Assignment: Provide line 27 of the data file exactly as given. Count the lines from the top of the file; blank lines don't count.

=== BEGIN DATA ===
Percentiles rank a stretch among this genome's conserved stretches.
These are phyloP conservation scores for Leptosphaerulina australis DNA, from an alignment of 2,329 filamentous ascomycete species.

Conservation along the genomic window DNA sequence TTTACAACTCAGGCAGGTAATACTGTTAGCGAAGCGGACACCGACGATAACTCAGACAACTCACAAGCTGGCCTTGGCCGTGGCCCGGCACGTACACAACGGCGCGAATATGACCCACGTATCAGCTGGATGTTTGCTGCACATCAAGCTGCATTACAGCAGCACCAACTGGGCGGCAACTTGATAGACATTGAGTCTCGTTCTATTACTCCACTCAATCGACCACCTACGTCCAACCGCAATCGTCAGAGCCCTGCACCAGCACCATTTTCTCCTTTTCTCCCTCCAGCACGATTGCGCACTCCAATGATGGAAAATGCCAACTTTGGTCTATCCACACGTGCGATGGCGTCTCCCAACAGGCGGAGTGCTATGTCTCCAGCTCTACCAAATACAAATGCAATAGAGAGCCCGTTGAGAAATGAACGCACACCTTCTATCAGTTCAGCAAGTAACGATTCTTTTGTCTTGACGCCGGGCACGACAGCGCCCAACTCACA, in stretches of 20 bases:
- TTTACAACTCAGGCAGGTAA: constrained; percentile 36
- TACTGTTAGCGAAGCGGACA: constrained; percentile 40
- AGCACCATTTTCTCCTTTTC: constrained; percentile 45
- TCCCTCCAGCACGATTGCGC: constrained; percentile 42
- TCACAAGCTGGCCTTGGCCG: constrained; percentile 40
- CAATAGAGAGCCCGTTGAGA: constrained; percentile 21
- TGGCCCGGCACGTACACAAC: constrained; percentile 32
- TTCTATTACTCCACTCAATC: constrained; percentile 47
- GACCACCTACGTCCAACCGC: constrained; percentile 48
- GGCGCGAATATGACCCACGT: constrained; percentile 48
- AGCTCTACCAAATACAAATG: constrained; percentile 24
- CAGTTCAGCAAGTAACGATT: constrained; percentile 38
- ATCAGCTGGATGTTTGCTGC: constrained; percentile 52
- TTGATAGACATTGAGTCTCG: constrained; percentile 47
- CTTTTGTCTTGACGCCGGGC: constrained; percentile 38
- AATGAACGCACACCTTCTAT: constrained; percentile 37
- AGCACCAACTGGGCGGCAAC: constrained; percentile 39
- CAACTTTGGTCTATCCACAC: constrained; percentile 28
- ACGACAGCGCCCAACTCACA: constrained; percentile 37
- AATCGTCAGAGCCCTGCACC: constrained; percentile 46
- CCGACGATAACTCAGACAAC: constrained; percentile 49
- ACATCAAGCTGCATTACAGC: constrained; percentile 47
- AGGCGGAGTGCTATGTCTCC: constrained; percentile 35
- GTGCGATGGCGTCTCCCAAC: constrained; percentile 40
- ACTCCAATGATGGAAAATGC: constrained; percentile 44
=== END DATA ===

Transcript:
- GTGCGATGGCGTCTCCCAAC: constrained; percentile 40